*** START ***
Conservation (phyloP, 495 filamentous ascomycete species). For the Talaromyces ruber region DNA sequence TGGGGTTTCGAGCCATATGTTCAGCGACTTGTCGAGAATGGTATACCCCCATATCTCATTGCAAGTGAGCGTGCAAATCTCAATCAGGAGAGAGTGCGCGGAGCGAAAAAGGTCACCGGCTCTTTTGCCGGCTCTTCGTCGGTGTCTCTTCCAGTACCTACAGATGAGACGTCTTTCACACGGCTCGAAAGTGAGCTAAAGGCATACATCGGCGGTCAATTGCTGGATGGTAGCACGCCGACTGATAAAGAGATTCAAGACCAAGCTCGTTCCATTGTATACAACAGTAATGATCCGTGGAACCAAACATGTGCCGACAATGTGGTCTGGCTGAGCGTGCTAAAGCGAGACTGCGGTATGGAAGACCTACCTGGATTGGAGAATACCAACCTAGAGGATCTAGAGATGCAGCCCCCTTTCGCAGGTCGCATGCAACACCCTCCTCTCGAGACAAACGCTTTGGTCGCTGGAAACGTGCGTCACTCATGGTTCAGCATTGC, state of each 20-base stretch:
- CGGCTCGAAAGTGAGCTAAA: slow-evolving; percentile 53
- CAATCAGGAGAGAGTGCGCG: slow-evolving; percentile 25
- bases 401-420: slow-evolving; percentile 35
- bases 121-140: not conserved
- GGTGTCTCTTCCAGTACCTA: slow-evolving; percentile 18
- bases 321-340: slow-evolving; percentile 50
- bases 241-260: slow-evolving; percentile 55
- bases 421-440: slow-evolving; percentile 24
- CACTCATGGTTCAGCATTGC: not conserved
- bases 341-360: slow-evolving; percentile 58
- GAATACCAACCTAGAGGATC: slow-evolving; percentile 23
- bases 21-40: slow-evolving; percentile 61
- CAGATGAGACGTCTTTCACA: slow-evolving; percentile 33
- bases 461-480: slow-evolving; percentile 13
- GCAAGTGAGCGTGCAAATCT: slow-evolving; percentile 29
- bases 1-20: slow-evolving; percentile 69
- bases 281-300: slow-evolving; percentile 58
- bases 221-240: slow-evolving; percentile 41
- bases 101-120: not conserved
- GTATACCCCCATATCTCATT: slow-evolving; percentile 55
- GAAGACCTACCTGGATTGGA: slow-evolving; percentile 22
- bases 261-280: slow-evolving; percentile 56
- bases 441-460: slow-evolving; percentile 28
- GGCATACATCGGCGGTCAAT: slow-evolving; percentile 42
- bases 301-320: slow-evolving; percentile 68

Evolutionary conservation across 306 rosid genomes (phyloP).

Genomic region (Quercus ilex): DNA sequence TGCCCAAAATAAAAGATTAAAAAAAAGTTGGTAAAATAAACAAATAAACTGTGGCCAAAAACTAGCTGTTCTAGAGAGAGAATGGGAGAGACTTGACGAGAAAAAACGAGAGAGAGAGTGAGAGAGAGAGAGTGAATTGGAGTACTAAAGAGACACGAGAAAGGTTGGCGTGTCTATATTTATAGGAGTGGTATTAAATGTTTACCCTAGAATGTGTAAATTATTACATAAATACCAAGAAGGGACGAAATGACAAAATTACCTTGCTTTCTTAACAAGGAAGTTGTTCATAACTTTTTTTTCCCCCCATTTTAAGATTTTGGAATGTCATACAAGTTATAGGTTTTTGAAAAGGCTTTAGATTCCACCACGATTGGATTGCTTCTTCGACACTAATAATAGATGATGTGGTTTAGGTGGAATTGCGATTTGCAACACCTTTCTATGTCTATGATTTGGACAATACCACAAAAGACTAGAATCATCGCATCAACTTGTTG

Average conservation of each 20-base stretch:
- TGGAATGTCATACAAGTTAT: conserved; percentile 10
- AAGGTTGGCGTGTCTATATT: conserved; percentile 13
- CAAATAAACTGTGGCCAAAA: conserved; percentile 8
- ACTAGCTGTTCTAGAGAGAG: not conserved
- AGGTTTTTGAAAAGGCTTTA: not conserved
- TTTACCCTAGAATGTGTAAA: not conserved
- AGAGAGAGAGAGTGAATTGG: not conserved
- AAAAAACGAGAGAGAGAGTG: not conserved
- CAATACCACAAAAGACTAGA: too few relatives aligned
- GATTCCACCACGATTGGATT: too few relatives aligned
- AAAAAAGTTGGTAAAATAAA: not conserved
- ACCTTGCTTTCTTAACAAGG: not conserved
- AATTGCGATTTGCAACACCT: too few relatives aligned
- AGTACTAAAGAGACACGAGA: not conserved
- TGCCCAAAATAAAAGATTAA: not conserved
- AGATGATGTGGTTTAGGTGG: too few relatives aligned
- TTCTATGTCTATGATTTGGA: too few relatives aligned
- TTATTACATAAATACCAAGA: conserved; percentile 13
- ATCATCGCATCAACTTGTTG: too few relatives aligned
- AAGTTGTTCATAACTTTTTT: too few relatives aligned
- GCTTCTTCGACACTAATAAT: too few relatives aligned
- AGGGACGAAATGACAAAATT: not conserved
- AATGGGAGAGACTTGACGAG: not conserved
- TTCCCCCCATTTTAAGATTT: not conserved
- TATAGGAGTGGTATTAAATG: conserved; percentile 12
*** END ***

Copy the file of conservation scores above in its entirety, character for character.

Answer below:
Conservation (phyloP, 495 filamentous ascomycete species). For the Talaromyces ruber region DNA sequence TGGGGTTTCGAGCCATATGTTCAGCGACTTGTCGAGAATGGTATACCCCCATATCTCATTGCAAGTGAGCGTGCAAATCTCAATCAGGAGAGAGTGCGCGGAGCGAAAAAGGTCACCGGCTCTTTTGCCGGCTCTTCGTCGGTGTCTCTTCCAGTACCTACAGATGAGACGTCTTTCACACGGCTCGAAAGTGAGCTAAAGGCATACATCGGCGGTCAATTGCTGGATGGTAGCACGCCGACTGATAAAGAGATTCAAGACCAAGCTCGTTCCATTGTATACAACAGTAATGATCCGTGGAACCAAACATGTGCCGACAATGTGGTCTGGCTGAGCGTGCTAAAGCGAGACTGCGGTATGGAAGACCTACCTGGATTGGAGAATACCAACCTAGAGGATCTAGAGATGCAGCCCCCTTTCGCAGGTCGCATGCAACACCCTCCTCTCGAGACAAACGCTTTGGTCGCTGGAAACGTGCGTCACTCATGGTTCAGCATTGC, state of each 20-base stretch:
- CGGCTCGAAAGTGAGCTAAA: slow-evolving; percentile 53
- CAATCAGGAGAGAGTGCGCG: slow-evolving; percentile 25
- bases 401-420: slow-evolving; percentile 35
- bases 121-140: not conserved
- GGTGTCTCTTCCAGTACCTA: slow-evolving; percentile 18
- bases 321-340: slow-evolving; percentile 50
- bases 241-260: slow-evolving; percentile 55
- bases 421-440: slow-evolving; percentile 24
- CACTCATGGTTCAGCATTGC: not conserved
- bases 341-360: slow-evolving; percentile 58
- GAATACCAACCTAGAGGATC: slow-evolving; percentile 23
- bases 21-40: slow-evolving; percentile 61
- CAGATGAGACGTCTTTCACA: slow-evolving; percentile 33
- bases 461-480: slow-evolving; percentile 13
- GCAAGTGAGCGTGCAAATCT: slow-evolving; percentile 29
- bases 1-20: slow-evolving; percentile 69
- bases 281-300: slow-evolving; percentile 58
- bases 221-240: slow-evolving; percentile 41
- bases 101-120: not conserved
- GTATACCCCCATATCTCATT: slow-evolving; percentile 55
- GAAGACCTACCTGGATTGGA: slow-evolving; percentile 22
- bases 261-280: slow-evolving; percentile 56
- bases 441-460: slow-evolving; percentile 28
- GGCATACATCGGCGGTCAAT: slow-evolving; percentile 42
- bases 301-320: slow-evolving; percentile 68

Evolutionary conservation across 306 rosid genomes (phyloP).

Genomic region (Quercus ilex): DNA sequence TGCCCAAAATAAAAGATTAAAAAAAAGTTGGTAAAATAAACAAATAAACTGTGGCCAAAAACTAGCTGTTCTAGAGAGAGAATGGGAGAGACTTGACGAGAAAAAACGAGAGAGAGAGTGAGAGAGAGAGAGTGAATTGGAGTACTAAAGAGACACGAGAAAGGTTGGCGTGTCTATATTTATAGGAGTGGTATTAAATGTTTACCCTAGAATGTGTAAATTATTACATAAATACCAAGAAGGGACGAAATGACAAAATTACCTTGCTTTCTTAACAAGGAAGTTGTTCATAACTTTTTTTTCCCCCCATTTTAAGATTTTGGAATGTCATACAAGTTATAGGTTTTTGAAAAGGCTTTAGATTCCACCACGATTGGATTGCTTCTTCGACACTAATAATAGATGATGTGGTTTAGGTGGAATTGCGATTTGCAACACCTTTCTATGTCTATGATTTGGACAATACCACAAAAGACTAGAATCATCGCATCAACTTGTTG

Average conservation of each 20-base stretch:
- TGGAATGTCATACAAGTTAT: conserved; percentile 10
- AAGGTTGGCGTGTCTATATT: conserved; percentile 13
- CAAATAAACTGTGGCCAAAA: conserved; percentile 8
- ACTAGCTGTTCTAGAGAGAG: not conserved
- AGGTTTTTGAAAAGGCTTTA: not conserved
- TTTACCCTAGAATGTGTAAA: not conserved
- AGAGAGAGAGAGTGAATTGG: not conserved
- AAAAAACGAGAGAGAGAGTG: not conserved
- CAATACCACAAAAGACTAGA: too few relatives aligned
- GATTCCACCACGATTGGATT: too few relatives aligned
- AAAAAAGTTGGTAAAATAAA: not conserved
- ACCTTGCTTTCTTAACAAGG: not conserved
- AATTGCGATTTGCAACACCT: too few relatives aligned
- AGTACTAAAGAGACACGAGA: not conserved
- TGCCCAAAATAAAAGATTAA: not conserved
- AGATGATGTGGTTTAGGTGG: too few relatives aligned
- TTCTATGTCTATGATTTGGA: too few relatives aligned
- TTATTACATAAATACCAAGA: conserved; percentile 13
- ATCATCGCATCAACTTGTTG: too few relatives aligned
- AAGTTGTTCATAACTTTTTT: too few relatives aligned
- GCTTCTTCGACACTAATAAT: too few relatives aligned
- AGGGACGAAATGACAAAATT: not conserved
- AATGGGAGAGACTTGACGAG: not conserved
- TTCCCCCCATTTTAAGATTT: not conserved
- TATAGGAGTGGTATTAAATG: conserved; percentile 12